How do we geometrically multiply and divide circular arcs?

Given the ease with which we can geometrically multiply and divide straight-line segments, i would like to ask for guidance on the same problems on the circle, not necessarily using "straight edge and compass", but any possible method:

Given two arcs of length x and y on the unit circle, construct arcs of length $$x\cdot y, \frac{x}{y}, \,\,\frac{x}{n} \text{ for }n=2,3,4,\ldots$$.

The only results i'm aware of are those of the theory of constructible polygons, with straight edge and compass.

• If you're not restricted to ruler and compass, why not jus multiply $x$ by $y$ to get a number $z$, and then use the arclength integral to determine a point that's distance $z$ from, say, $(1, 0)$? (This assumes that $z \le 2\pi$, or that "wrapping" is allowed). If you do restrict to ruler and compass, then computing $x/3$ is a problem, for this amounts to trisecting the angle. Commented Jul 8, 2019 at 11:42
• @John Hughes: but how do we get the number z = x by y, if x and y are two points given on the circle? Commented Jul 8, 2019 at 11:48
• You didn't ask about dividing or multiplying points, you asked about arcs. And to find out the arclengths, you...integrate the arclength integral. It's really, really unclear what you're asking here, or what could possibly be a satisfactory answer. Commented Jul 8, 2019 at 11:51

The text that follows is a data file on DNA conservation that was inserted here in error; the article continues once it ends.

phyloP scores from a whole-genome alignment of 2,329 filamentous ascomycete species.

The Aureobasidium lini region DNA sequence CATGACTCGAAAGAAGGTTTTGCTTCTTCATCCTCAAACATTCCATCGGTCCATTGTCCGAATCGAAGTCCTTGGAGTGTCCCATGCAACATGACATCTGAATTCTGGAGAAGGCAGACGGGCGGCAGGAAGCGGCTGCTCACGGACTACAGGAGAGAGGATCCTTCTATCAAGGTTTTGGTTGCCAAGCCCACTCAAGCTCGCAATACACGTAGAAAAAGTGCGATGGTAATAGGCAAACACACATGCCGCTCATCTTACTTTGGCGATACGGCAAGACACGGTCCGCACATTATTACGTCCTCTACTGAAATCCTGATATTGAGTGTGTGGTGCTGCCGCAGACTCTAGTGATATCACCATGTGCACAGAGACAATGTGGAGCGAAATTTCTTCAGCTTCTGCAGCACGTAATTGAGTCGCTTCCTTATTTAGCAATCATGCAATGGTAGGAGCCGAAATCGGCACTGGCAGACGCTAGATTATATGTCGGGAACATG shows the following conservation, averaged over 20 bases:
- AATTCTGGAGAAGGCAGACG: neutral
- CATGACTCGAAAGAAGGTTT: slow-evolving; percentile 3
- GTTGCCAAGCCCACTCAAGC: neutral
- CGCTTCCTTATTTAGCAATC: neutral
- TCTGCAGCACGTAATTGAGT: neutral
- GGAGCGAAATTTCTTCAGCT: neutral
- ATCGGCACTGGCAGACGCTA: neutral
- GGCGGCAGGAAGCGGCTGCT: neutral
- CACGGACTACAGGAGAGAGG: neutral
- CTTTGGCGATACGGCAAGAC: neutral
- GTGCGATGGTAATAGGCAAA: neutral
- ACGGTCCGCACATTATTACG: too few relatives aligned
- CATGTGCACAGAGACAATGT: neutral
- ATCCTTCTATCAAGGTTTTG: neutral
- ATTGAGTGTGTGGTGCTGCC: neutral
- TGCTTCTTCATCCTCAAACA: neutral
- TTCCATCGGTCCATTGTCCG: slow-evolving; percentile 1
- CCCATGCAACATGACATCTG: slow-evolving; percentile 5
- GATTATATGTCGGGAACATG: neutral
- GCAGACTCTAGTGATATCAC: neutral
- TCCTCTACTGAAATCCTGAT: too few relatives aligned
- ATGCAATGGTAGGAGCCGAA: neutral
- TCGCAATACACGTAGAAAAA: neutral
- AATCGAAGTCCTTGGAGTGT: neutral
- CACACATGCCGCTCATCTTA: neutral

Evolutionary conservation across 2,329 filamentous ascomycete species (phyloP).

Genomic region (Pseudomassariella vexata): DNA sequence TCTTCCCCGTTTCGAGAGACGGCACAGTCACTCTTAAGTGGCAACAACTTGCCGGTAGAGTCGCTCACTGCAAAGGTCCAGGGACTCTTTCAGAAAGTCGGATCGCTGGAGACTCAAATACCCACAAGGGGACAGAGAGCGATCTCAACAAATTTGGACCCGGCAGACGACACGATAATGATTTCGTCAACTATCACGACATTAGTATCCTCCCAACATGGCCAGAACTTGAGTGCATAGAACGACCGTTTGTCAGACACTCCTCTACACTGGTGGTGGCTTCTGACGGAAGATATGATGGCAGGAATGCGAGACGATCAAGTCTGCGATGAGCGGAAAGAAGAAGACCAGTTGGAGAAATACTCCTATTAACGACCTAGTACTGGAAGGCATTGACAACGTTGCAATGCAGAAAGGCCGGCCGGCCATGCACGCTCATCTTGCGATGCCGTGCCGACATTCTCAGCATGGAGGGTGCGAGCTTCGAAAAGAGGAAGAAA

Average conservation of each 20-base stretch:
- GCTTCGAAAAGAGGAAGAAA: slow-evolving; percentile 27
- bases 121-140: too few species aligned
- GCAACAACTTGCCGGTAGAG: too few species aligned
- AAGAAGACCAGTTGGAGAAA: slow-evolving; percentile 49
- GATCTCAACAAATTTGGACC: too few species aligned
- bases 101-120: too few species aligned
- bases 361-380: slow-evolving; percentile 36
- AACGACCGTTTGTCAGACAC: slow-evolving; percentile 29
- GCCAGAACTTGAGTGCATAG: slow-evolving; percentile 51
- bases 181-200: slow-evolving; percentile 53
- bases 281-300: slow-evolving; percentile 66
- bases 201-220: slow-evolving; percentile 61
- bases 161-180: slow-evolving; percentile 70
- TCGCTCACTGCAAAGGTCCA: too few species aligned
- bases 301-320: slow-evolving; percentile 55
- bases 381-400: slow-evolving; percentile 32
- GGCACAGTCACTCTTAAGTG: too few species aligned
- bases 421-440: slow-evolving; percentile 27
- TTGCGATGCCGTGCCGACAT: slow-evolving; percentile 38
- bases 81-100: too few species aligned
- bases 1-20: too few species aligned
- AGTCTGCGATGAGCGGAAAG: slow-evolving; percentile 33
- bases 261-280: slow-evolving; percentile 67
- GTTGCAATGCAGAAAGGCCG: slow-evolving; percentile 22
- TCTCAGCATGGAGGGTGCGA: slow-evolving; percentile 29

• @John Hughes: i mean two points x and y, specifying arcs of length x and y, measured from a given initial point on the circle. Commented Jul 8, 2019 at 11:56
• Can you explain what it means to geometrically multiply and divide line segments? Commented Jul 8, 2019 at 12:22

Use a thick disk and a thread. You can roll/unroll and straighten the thread to convert from arc to line segment.

Alternatively, use an Archimedes' spiral. The polar angle and the modulus perform the same transformation.

• Is there a proof that x*y and x/y can't be done with straight-edge and compass? Commented Jul 8, 2019 at 15:19
OK. Let's assume a unit circle. Given points $$X$$ and $$Y$$ with arclengths $$x\in \Bbb R$$ and $$y\in \Bbb R$$ measured counterclockwise from the initial point $$P = (1, 0)$$, compute, using the axioms of the real numbers, the number $$xy$$. Then let $$U = (\cos(xy), \sin(xy))$$; the arclength counterclockwise from $$P$$ to $$U$$ is then $$xy + 2k \pi$$, for some integer $$k$$. The same approach works for all the other possibilities.
• OK. So let $\theta_x = atan2(v, u)$, where $(u, v)$ are the coordinates of the point $x$, and similarly for $\theta_y$. As for "define geometrically," that's not precise enough to have any useful meaning. After all, we've defined all the operations on the reals geometrically (as you observed yourself),so now using real numbers is...geometric? Not geometric? I dunno. Anyhow, my real point was that until you refine your question to make it well-defined, it's not very interesting. Personally...I'm done. Commented Jul 8, 2019 at 13:02